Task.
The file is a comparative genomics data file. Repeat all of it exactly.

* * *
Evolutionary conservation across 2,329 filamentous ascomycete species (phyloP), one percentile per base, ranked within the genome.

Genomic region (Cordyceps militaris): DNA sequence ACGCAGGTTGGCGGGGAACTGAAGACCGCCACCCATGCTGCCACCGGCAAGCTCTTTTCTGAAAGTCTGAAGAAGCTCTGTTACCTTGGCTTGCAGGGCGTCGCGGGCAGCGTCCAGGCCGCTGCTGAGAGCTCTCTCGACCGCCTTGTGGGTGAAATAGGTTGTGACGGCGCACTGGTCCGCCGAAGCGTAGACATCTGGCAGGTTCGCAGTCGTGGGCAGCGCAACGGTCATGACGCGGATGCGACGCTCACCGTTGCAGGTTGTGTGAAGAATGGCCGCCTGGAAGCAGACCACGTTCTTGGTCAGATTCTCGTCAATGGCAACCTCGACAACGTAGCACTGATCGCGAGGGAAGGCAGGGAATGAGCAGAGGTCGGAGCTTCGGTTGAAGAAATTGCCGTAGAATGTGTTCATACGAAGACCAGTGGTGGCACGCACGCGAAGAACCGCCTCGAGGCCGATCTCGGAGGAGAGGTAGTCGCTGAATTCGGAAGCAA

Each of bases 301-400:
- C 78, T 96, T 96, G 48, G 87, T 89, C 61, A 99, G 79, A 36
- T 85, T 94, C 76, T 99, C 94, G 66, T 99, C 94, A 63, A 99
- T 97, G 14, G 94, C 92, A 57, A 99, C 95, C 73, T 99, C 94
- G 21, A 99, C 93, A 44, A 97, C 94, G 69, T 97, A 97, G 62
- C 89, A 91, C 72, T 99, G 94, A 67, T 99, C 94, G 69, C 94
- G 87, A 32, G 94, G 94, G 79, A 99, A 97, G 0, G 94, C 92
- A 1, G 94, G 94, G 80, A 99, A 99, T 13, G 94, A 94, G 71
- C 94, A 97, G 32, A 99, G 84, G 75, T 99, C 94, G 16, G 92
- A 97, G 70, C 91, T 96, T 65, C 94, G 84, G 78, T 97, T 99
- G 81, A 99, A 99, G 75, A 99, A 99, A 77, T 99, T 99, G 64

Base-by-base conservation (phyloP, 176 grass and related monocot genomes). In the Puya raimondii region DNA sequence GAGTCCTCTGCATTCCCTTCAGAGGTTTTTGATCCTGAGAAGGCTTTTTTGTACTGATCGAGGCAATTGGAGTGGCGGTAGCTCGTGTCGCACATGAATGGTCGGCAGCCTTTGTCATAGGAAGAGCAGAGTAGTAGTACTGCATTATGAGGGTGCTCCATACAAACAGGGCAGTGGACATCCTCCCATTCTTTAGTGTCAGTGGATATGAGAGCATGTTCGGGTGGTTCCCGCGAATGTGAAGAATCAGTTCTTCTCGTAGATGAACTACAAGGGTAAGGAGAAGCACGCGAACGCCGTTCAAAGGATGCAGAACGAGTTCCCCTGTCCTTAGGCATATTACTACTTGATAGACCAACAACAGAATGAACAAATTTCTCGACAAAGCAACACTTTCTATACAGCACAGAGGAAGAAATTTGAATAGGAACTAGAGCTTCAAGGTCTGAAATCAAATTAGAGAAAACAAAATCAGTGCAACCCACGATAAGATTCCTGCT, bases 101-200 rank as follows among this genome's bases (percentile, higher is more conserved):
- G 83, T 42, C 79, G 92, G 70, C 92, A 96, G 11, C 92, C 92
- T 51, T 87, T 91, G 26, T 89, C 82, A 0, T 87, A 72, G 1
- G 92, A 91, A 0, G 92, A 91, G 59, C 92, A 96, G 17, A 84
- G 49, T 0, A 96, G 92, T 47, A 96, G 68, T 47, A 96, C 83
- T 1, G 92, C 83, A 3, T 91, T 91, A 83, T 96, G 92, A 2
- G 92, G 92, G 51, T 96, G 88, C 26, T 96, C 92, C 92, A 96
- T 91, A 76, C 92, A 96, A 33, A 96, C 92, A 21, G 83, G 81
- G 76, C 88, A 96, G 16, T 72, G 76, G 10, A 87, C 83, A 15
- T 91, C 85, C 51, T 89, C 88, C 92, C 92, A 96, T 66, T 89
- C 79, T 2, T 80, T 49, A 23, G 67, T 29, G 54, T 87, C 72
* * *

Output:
Evolutionary conservation across 2,329 filamentous ascomycete species (phyloP), one percentile per base, ranked within the genome.

Genomic region (Cordyceps militaris): DNA sequence ACGCAGGTTGGCGGGGAACTGAAGACCGCCACCCATGCTGCCACCGGCAAGCTCTTTTCTGAAAGTCTGAAGAAGCTCTGTTACCTTGGCTTGCAGGGCGTCGCGGGCAGCGTCCAGGCCGCTGCTGAGAGCTCTCTCGACCGCCTTGTGGGTGAAATAGGTTGTGACGGCGCACTGGTCCGCCGAAGCGTAGACATCTGGCAGGTTCGCAGTCGTGGGCAGCGCAACGGTCATGACGCGGATGCGACGCTCACCGTTGCAGGTTGTGTGAAGAATGGCCGCCTGGAAGCAGACCACGTTCTTGGTCAGATTCTCGTCAATGGCAACCTCGACAACGTAGCACTGATCGCGAGGGAAGGCAGGGAATGAGCAGAGGTCGGAGCTTCGGTTGAAGAAATTGCCGTAGAATGTGTTCATACGAAGACCAGTGGTGGCACGCACGCGAAGAACCGCCTCGAGGCCGATCTCGGAGGAGAGGTAGTCGCTGAATTCGGAAGCAA

Each of bases 301-400:
- C 78, T 96, T 96, G 48, G 87, T 89, C 61, A 99, G 79, A 36
- T 85, T 94, C 76, T 99, C 94, G 66, T 99, C 94, A 63, A 99
- T 97, G 14, G 94, C 92, A 57, A 99, C 95, C 73, T 99, C 94
- G 21, A 99, C 93, A 44, A 97, C 94, G 69, T 97, A 97, G 62
- C 89, A 91, C 72, T 99, G 94, A 67, T 99, C 94, G 69, C 94
- G 87, A 32, G 94, G 94, G 79, A 99, A 97, G 0, G 94, C 92
- A 1, G 94, G 94, G 80, A 99, A 99, T 13, G 94, A 94, G 71
- C 94, A 97, G 32, A 99, G 84, G 75, T 99, C 94, G 16, G 92
- A 97, G 70, C 91, T 96, T 65, C 94, G 84, G 78, T 97, T 99
- G 81, A 99, A 99, G 75, A 99, A 99, A 77, T 99, T 99, G 64

Base-by-base conservation (phyloP, 176 grass and related monocot genomes). In the Puya raimondii region DNA sequence GAGTCCTCTGCATTCCCTTCAGAGGTTTTTGATCCTGAGAAGGCTTTTTTGTACTGATCGAGGCAATTGGAGTGGCGGTAGCTCGTGTCGCACATGAATGGTCGGCAGCCTTTGTCATAGGAAGAGCAGAGTAGTAGTACTGCATTATGAGGGTGCTCCATACAAACAGGGCAGTGGACATCCTCCCATTCTTTAGTGTCAGTGGATATGAGAGCATGTTCGGGTGGTTCCCGCGAATGTGAAGAATCAGTTCTTCTCGTAGATGAACTACAAGGGTAAGGAGAAGCACGCGAACGCCGTTCAAAGGATGCAGAACGAGTTCCCCTGTCCTTAGGCATATTACTACTTGATAGACCAACAACAGAATGAACAAATTTCTCGACAAAGCAACACTTTCTATACAGCACAGAGGAAGAAATTTGAATAGGAACTAGAGCTTCAAGGTCTGAAATCAAATTAGAGAAAACAAAATCAGTGCAACCCACGATAAGATTCCTGCT, bases 101-200 rank as follows among this genome's bases (percentile, higher is more conserved):
- G 83, T 42, C 79, G 92, G 70, C 92, A 96, G 11, C 92, C 92
- T 51, T 87, T 91, G 26, T 89, C 82, A 0, T 87, A 72, G 1
- G 92, A 91, A 0, G 92, A 91, G 59, C 92, A 96, G 17, A 84
- G 49, T 0, A 96, G 92, T 47, A 96, G 68, T 47, A 96, C 83
- T 1, G 92, C 83, A 3, T 91, T 91, A 83, T 96, G 92, A 2
- G 92, G 92, G 51, T 96, G 88, C 26, T 96, C 92, C 92, A 96
- T 91, A 76, C 92, A 96, A 33, A 96, C 92, A 21, G 83, G 81
- G 76, C 88, A 96, G 16, T 72, G 76, G 10, A 87, C 83, A 15
- T 91, C 85, C 51, T 89, C 88, C 92, C 92, A 96, T 66, T 89
- C 79, T 2, T 80, T 49, A 23, G 67, T 29, G 54, T 87, C 72